Dozens speak out about controversial West Berkeley plan

More than 60 people lined up in City Council chambers Tuesday to talk about proposed zoning changes in West Berkeley. Photo: Frances Dinkelspiel

So many people came to the City Council meeting Tuesday night to talk about a new plan that could put 100-foot towers in West Berkeley that they could not all fit into the chamber.

Artisans, manufacturers, businessmen, large developers and long-time residents thronged into the main room, stood in the hallway outside, and gathered on the ground floor around a remote projection of the meeting until 10:30 pm. More than 60 people testified about the proposed changes to the area of Berkeley west of San Pablo Avenue.

The City Council last considered the West Berkeley plan — which aims to expand the area’s manufacturing base to include more green businesses, R&D, and housing uses — in June 2011. At that time, councilmembers instructed planning staff to study height limits, residential density and other issues more closely and prepare a supplemental environmental review.

The main thrust of Tuesday’s discussion had to do with “MUPs,” or Master Use Permits, for swaths of land as large as five acres or one city block. There are at least nine such areas in West Berkeley, including the Fantasy site on 10th Street, the Peerless Lighting property on Fourth Street, and the old American Soil property on Bolivar Drive. The planning staff has created a plan that will allow developers flexibility in how they use the tracts in exchange for providing more benefits to the city, Wendy Cosin, a planner, told the council.

Councilmembers listen to planner Wendy Cosin (on computer screen) talk about proposed changes to West Berkeley. Photo: Frances Dinkelspiel

Many of these large tracts straddle different zoning areas (such as a manufacturing-only area, one that only allows residential, one that is mixed use light industrial.) The new plan would permit developers to sort of mix and match where they place housing and new manufacturing.

Most of West Berkeley currently has a 35-foot height limit. The new plan would raise that to 75 feet in certain areas, and allow developers in the large tracts to build structures as tall as 100 feet, but only if they are absolutely needed for manufacturing or production purposes, according to Cosin.

In exchange for this flexibility, the developers would have to provide benefits to the community, such as retaining or building affordable workspaces for artisans, providing job-training programs, and upgrading the area’s transportation network.

More clarity and protections

Cosin told the council that this version of the West Berkeley Plan and the supplemental EIR, which will be released to the public at the end of the week, provides more clarity and protections than earlier versions of the plan. For example, the SEIR specifies that any project “will not unreasonable create shadows upon, degrade the existing visual quality or character of, or access to Aquatic Park.”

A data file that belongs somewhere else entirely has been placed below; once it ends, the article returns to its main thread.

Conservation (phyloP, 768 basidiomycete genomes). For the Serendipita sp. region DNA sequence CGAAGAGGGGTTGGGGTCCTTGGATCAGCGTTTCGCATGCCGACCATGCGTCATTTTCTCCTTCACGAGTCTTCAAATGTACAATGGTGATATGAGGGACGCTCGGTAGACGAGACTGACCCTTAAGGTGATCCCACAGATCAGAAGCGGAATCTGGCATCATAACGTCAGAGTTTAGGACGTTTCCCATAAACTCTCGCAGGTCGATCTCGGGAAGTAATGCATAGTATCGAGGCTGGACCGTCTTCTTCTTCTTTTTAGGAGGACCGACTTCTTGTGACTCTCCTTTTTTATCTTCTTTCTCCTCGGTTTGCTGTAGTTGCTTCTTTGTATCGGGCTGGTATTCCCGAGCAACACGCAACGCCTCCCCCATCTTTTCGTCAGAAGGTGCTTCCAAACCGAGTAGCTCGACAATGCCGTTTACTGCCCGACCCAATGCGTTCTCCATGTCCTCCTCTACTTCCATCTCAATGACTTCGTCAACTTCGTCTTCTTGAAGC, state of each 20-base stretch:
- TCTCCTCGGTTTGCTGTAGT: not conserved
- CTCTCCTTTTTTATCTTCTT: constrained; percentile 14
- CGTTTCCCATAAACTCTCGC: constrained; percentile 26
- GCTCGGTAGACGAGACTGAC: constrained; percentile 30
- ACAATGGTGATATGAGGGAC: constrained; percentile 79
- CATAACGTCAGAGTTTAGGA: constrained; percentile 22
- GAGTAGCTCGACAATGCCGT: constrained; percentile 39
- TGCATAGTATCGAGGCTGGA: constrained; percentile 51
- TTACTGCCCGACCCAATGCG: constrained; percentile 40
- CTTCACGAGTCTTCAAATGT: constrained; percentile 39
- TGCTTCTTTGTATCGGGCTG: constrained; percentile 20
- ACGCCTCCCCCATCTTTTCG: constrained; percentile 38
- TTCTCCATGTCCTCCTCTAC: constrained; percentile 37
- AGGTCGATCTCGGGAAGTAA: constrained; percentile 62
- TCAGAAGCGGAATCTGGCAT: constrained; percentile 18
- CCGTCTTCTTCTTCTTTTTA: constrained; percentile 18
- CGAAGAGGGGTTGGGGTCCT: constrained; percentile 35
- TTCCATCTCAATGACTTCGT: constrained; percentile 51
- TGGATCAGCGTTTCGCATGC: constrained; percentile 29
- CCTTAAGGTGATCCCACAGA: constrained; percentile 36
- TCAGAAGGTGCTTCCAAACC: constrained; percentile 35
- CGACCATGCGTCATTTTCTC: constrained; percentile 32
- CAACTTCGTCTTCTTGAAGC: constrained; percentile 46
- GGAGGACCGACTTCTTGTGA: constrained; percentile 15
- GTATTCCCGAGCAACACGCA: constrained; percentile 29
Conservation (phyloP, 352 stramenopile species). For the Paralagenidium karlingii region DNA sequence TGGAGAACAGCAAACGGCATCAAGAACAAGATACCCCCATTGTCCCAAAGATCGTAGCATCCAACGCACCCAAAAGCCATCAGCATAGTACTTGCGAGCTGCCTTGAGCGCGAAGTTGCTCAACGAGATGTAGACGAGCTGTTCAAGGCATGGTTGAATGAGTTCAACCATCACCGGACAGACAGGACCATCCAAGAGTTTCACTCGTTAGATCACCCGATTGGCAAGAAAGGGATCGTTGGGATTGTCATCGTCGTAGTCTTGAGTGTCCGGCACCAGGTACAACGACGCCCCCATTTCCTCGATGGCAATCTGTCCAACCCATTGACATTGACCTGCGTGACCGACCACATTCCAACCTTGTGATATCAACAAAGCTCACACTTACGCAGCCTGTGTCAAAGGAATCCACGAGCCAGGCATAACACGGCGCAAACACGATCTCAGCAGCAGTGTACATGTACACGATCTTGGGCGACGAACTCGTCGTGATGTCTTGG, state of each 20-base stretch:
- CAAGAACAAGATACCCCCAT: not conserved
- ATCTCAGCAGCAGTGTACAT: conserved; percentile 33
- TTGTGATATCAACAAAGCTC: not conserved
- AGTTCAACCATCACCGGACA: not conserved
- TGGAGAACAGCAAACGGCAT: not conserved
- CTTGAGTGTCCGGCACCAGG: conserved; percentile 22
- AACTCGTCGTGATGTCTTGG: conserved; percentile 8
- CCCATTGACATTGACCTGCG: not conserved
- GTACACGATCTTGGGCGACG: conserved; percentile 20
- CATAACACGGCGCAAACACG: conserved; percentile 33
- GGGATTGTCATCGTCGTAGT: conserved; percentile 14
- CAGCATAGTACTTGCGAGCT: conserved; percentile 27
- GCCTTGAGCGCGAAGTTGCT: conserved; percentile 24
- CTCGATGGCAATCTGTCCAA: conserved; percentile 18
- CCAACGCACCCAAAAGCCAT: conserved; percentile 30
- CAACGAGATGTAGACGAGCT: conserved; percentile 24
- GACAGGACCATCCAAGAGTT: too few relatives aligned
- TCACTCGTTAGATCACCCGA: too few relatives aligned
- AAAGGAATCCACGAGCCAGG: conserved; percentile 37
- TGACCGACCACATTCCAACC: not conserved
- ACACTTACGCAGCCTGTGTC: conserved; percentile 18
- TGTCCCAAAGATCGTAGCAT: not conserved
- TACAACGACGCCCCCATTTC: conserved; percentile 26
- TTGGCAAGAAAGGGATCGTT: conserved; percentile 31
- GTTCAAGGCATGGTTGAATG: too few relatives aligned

When a developer wants to build out his tract, he or she will still have to go through the entire review and public hearing process, which will give the city additional opportunities to shape a project, said Cosin.

A number of developers and representatives from the Berkeley Chamber of Commerce urged the council to adopt the plan, saying that the changes will put Berkeley in a position to attract more green and technology companies. They also said that concerns about the incompatibility of housing and manufacturing sitting side by side are overstated because that already happens in West Berkeley.

“The world is changing and Berkeley has everything it takes to be at the center of it,” said Trina Ostrander, community relations’ manager for Bayer.

But the vast majority of the speakers opposed the plan as written. They expressed concern that an influx of high-priced housing would drive up property values, which could threaten the livelihood of 7,000 workers and 1,000 artists. Only 4% of Berkeley is reserved for industrial and arts production, and it is important to reserve some area for manufacturing, they said.

The plan, critics argued, would increase neighborhood tension, since putting manufacturing and housing side-by-side is incompatible. Traffic, already bad, would become unbearable.

“Every bit of West Berkeley is in play here,” said Cathleen Quandt, an architect on Fifth Street. “Using green to describe massive zoning changes is pure marketing.”

Adolfo Cabral holds a rendering of buildings towering over Aquatic Park, which he fears will happen in new plan. Photo: Frances Dinkelspiel

“What you have here is a one-size fits all MUP,” said Toni Mester, a resident. “It’s not going to work. It’s putting us all on edge. People are talking about selling their houses. It’s creating conflict that is not necessary. Please, bring us together again.”

Some felt the plan had been handcrafted to serve the needs of developers rather than residents.

“People have attempted to delegitimize the voice of the residents and businesses of West Berkeley with patronizing statements that we are afraid of change,” said Barbara Bowman. “We are not afraid of change. We are afraid of the devastation of our neighborhood.”